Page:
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Mixed signals: Examining a fierce tug-of-war over the future of Cal Poly's student radio station 

click to enlarge RADIO RESHUFFLE?:  After a controversial fundraising incident involving two KCPR DJs, university administrators and students are now involved in a behind-the-scenes tug-of-war over how best to regulate the 46-year-old station. - PHOTO COURTESY OF PARKER GLENN
  • RADIO RESHUFFLE?: After a controversial fundraising incident involving two KCPR DJs, university administrators and students are now involved in a behind-the-scenes tug-of-war over how best to regulate the 46-year-old station.

Some battles commence with a bullet, some begin with an invasion, and some are just inevitable.

On April 21 of this year, Cal Poly students Logan Cooper and Sean Martinez started a battle by posting on Facebook.

“Logan and I are doing a little fundraiser to support KCPR and all of the cool stuff it does,” Martinez wrote on the Facebook page for the duo’s sex talk radio show Getting It In. “For only $20 dollars [sic], you can have a week of sexy snapchats featuring the hosts of Getting It In!”

After weeks of silence, the fundraiser was brought to the attention of Cal Poly’s administration in mid-May.

“That’s when it got really bad,” Cooper told New Times. “The fundraiser was suddenly blown up to be a much bigger deal than we thought it deserved to be.”

Though Cooper said he wasn’t surprised that the university reacted negatively to his idea of sending explicit pictures as a fundraiser, he clarified that the idea was meant as a “sex-positive” effort—independent of KCPR—to help out the radio station and expand on a primary theme of Getting It In: that “sex and nudity are not a shameful or bad thing.”

“We weren’t hiding anything, and we would have totally stopped if people told us the idea was wrong, but nobody did,” Cooper said. “The people saying this idea was fundamentally morally wrong, though—that’s a little much.”

After the revelation of the fundraiser, Cooper and Martinez were suspended from the station, suspended from their on-campus jobs, and were the subjects of a Title IX (sex discrimination) investigation by the Dean of Students’ office.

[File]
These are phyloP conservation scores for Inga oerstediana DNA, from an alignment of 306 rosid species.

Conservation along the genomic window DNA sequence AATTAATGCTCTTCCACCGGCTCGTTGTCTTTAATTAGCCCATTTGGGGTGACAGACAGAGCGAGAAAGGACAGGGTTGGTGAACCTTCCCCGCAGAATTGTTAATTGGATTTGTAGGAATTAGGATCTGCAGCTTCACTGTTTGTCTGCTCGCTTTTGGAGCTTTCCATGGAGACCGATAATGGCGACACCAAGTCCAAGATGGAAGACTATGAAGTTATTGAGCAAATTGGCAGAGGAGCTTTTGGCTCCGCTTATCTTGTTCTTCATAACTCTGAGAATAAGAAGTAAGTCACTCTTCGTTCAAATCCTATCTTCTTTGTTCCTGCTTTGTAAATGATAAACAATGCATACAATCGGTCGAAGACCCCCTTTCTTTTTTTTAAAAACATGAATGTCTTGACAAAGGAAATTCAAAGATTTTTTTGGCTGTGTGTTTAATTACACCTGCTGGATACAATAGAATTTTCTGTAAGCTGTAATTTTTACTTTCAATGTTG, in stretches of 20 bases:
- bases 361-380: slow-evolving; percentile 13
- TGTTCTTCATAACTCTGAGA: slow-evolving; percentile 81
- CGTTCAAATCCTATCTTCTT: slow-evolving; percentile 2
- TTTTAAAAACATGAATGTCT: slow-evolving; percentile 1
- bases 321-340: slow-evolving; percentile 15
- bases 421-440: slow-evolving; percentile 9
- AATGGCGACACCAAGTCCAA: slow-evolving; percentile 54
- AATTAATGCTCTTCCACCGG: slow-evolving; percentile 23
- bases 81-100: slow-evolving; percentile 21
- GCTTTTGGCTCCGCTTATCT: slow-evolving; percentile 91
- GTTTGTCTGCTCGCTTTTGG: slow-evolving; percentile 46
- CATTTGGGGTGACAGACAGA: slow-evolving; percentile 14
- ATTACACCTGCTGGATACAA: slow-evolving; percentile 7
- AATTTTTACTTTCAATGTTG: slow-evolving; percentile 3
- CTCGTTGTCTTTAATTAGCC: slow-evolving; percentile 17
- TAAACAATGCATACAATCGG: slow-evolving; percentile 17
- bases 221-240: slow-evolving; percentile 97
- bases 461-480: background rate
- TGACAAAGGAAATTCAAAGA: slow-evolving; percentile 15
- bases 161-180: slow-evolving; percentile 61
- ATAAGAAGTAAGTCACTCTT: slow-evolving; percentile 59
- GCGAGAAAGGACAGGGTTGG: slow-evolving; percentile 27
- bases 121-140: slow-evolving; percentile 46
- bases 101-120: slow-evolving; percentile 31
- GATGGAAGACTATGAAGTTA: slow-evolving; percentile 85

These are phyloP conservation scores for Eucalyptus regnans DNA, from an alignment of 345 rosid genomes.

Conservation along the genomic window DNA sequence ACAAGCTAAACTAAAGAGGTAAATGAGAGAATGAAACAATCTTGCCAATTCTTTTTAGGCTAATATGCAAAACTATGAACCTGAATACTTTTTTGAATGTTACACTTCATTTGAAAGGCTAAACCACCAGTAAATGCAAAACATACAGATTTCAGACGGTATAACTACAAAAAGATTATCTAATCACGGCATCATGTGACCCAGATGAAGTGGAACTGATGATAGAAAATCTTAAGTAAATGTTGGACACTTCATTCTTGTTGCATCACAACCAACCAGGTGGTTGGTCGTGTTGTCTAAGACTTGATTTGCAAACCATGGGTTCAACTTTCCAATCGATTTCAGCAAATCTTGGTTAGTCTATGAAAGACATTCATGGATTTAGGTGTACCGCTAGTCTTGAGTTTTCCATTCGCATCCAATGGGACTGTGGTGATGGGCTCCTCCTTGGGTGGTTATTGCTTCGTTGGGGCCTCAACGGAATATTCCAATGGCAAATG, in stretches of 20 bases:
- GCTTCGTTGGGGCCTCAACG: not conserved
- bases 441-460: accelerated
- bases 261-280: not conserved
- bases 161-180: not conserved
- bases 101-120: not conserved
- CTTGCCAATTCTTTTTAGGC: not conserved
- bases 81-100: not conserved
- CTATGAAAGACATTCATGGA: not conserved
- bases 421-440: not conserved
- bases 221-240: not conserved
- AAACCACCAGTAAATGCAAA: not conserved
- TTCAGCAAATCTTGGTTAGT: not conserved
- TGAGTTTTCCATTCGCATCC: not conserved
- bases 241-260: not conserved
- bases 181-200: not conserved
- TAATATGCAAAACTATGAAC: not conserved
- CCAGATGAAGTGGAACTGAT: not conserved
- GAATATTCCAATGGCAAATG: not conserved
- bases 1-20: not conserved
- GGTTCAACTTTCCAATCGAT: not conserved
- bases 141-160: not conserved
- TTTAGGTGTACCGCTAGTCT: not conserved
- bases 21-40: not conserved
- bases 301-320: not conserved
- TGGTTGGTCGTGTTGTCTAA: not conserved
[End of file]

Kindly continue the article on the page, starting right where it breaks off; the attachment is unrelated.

Cooper said the Title IX investigation ended with no formal charges, and the university simply objected to the fundraiser happening under the auspices of Cal Poly. The duo is still suspended from KCPR, however.

“The administration basically just said ‘don’t do that again,’” Cooper said. “What’s funny is that we never even sent any Snapchats—we only had one person who was interested, and we didn’t go through with it.”

Though the firestorm over the specific fundraiser incident has largely died down, the Getting It In hubbub sparked a preexisting internal university debate about the direction (and future) of KCPR.

Numerous New Times inquiries on the subject of KCPR—addressed to relevant Cal Poly faculty and staff—were invariably redirected to university spokesman Matt Lazier.

“KCPR has long been and continues to be an important hands-on learning experience for many Cal Poly students from a variety of academic programs. As with all of our programs, we are always evaluating how we can optimize the educational aspects of the station, with an eye toward the best possible Learn by Doing experience for all students who take part,” Lazier wrote in a prepared media statement.

However, additional interviews and internal emails obtained through a California Public Records Act request reveal a much more complicated situation.

“This is entirely unacceptable … I am beginning to believe that we should sell the radio license (we have had an offer),” Doug Epperson, dean of Poly’s College of Liberal Arts, wrote in a May 19 email about the fundraising incident. “What were they thinking and how could it go so far with faculty completely unaware!!!”